While the Madison County Commission convened at the county courthouse in Huntsville today for its bi-weekly meeting, other local leaders gathered seven floors below, on the courthouse steps to pressure the commission to defy state law and remove the nearby confederate monument.
“We are concerned about the commission’s commitment to move forward,” said State Rep. Laura Hall, D-Huntsville. The commission previously voted at its June 10 meeting to seek permission from the state to move the monument, which would otherwise be prohibited under a 2017 state law.
“Some laws are unjust, and the Alabama Memorial Preservation Act of 2017 is one of those unjust laws,” said Hall.
One day after the Madison County Commission voted June 10, the Alabama attorney general’s office said there is no legal pathway to remove the Confederate monument, which was erected at the courthouse in 1905.
Commissioner JesHenry Malone urged the crowd to have patience as the commission works through legal channels to get the statue moved to another location.
“We are absolutely committed to do exactly what we said, and that is moving this statue,” Malone said. “Give us time to do the work. We all want this statue gone.”
His pleas for patience were met with irritation by some in the crowd, who began chanting “Justice delayed is justice denied.”
Influential Huntsville organizations and business leaders, including the Committee of 100, Downtown Huntsville Inc. and the Historic Huntsville Foundation, along with several faith leaders have called for the statue’s removal.
This week the Huntsville City Council will consider a resolution regarding the relocation of the monument.
Hall said she would like to see Madison County enter into an agreement with the state attorney general’s office to remove the statue and pay the $25,000 fine. The City of Mobile entered a similar agreement June 15, in which the city agreed to pay the fine after removing its statue of Confederate Navy Adm. Raphael Semmes.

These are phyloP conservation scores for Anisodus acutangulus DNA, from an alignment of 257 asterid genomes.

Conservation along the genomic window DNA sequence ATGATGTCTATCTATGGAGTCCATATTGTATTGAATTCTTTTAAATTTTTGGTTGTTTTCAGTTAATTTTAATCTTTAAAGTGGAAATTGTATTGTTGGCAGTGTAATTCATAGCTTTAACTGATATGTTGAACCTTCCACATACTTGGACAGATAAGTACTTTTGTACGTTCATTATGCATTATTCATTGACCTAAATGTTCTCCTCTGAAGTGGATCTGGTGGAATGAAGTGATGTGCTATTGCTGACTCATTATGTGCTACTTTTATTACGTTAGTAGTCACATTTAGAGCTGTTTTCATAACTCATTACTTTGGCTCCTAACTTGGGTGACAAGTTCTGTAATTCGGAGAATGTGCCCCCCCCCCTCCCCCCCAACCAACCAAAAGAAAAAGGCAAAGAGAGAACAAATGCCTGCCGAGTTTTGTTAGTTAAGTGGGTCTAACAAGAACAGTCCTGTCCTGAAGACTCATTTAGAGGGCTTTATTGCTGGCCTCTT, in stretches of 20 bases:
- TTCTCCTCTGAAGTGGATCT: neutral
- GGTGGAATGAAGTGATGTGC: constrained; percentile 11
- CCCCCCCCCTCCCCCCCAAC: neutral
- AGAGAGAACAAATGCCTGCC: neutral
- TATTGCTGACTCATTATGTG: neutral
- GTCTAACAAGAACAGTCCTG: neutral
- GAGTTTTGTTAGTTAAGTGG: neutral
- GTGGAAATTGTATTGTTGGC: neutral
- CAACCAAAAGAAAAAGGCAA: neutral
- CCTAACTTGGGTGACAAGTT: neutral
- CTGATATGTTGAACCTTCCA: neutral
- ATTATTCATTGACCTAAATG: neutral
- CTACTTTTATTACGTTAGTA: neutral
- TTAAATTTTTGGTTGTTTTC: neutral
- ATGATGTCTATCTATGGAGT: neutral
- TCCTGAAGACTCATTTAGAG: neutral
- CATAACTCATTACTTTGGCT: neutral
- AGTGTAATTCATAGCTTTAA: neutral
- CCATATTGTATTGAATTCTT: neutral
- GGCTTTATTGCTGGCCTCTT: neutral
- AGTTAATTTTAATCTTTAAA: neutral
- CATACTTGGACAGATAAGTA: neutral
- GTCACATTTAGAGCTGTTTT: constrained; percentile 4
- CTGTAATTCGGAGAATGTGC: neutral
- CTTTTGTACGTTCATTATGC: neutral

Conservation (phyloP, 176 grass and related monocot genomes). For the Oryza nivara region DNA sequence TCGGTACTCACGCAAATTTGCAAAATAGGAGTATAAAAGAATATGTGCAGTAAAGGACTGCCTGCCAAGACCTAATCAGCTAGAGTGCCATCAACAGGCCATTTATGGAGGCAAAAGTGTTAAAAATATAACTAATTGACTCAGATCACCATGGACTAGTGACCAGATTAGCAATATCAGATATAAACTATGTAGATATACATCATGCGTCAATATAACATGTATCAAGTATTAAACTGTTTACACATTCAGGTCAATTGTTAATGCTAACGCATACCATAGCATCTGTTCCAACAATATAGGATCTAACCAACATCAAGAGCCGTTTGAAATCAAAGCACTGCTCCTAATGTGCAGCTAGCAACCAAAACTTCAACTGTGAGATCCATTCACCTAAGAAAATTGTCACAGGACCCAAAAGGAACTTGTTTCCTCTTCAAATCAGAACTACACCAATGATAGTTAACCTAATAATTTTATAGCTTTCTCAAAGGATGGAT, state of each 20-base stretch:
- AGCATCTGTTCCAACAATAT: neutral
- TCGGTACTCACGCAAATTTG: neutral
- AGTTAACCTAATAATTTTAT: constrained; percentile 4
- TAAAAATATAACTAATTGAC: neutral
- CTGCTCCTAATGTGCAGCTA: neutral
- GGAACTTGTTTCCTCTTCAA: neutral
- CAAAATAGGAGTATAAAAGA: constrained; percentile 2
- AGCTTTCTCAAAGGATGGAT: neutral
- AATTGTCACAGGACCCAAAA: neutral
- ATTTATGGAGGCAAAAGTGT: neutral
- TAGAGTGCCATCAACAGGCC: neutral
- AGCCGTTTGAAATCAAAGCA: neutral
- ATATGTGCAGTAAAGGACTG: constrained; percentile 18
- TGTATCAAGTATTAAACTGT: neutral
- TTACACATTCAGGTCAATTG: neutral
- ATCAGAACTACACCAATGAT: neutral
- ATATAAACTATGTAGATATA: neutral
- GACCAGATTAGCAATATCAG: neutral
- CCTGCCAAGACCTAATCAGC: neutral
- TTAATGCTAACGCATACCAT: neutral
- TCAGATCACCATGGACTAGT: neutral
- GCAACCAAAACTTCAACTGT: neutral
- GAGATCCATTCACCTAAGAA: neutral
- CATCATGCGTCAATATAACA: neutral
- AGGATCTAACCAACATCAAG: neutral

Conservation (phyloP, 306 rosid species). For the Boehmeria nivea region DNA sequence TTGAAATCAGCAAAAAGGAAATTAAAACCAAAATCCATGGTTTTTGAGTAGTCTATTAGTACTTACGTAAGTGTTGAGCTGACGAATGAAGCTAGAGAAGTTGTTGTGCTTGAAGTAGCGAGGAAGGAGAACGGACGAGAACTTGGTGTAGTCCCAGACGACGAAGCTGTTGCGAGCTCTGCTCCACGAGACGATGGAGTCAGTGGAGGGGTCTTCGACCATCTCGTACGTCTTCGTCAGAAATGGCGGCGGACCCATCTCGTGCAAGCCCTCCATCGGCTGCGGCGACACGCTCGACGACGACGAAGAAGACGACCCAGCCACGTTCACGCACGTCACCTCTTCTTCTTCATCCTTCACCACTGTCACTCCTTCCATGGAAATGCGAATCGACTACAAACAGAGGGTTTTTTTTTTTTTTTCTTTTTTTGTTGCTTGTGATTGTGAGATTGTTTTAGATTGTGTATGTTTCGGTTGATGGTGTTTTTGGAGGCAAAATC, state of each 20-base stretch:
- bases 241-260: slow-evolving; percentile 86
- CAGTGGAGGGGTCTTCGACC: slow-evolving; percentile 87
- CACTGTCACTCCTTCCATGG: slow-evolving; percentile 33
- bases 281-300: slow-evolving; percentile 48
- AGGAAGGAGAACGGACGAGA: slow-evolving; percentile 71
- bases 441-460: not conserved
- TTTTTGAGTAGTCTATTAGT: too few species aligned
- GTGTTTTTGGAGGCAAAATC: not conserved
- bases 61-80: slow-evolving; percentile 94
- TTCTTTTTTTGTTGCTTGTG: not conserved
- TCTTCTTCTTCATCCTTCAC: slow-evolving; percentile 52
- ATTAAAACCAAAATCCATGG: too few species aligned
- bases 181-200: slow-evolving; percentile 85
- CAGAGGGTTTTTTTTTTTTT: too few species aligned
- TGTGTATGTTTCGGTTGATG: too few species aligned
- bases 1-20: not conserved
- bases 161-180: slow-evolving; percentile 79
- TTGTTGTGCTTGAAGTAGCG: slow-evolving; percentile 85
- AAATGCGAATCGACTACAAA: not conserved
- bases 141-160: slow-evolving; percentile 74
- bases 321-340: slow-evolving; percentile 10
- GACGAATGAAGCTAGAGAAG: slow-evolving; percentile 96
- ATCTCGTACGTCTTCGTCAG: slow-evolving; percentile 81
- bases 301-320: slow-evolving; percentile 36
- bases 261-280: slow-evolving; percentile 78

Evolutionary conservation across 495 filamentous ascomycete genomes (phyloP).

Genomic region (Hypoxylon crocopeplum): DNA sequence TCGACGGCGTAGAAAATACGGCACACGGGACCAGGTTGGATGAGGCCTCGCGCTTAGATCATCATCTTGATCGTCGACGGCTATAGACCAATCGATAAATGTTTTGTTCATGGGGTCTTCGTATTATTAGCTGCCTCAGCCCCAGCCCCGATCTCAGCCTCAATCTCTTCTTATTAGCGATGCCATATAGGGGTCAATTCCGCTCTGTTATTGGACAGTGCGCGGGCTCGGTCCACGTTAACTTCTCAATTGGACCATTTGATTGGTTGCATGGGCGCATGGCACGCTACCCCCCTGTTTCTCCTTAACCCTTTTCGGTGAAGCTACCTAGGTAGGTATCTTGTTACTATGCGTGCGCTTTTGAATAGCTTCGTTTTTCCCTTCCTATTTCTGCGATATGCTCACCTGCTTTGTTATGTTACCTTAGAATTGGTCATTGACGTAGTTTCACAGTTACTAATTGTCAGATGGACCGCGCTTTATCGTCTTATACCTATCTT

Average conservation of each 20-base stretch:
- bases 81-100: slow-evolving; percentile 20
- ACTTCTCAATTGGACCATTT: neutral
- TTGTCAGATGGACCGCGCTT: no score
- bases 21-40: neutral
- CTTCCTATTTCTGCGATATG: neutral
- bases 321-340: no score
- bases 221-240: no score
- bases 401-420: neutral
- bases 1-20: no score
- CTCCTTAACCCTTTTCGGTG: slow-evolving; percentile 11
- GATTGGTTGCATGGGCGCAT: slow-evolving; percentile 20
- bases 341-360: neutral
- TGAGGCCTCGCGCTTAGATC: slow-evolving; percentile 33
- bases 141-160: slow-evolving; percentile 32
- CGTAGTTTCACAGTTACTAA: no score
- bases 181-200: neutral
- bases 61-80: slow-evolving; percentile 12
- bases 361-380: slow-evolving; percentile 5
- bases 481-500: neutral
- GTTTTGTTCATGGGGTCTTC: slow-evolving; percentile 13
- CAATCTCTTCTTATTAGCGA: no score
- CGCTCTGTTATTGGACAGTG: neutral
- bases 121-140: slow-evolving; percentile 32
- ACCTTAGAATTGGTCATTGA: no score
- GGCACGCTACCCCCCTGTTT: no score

Catherine Hereford, with the local organization Tennessee Valley Progressive Alliance, said her group and others had already raised the $25,000 to pay the state fine for the statue’s removal.
“I’m offering the check today,” she said. “This statue is a good representation of all the other inequalities we have in our institutions.”
She said she was concerned about “a lot of feet-dragging” from the commission over getting the statue removed. But, she said, she hoped “the summer of 2020 will be the time, not that we change or erase the history of the past, because that’s impossible. But we make history by changing the future in the name of unity, equality and human decency.”
David Person of Huntsville is helping organize a “Move the Monument” social media campaign and said local groups will continue to hold weekly protests at the courthouse until the monument is removed.
State Rep. Anthony Daniels, D-Huntsville, told the crowd that what Alabamians have learned about the Civil War are the “Cliff’s Notes” version of history, highlighting state’s rights over the reality of slavery.
“State’s rights, when you hear that, you don’t think about the pain that caused,” he said.
“Let’s continue to pressure our elected officials to make the right decisions, but let’s go to them with the people’s agenda that’s going to dismantle systematic and institutional racism,” he said. “Until those things happen, we’re going to be marching next year.”
Note to readers: if you purchase something through one of our affiliate links we may earn a commission.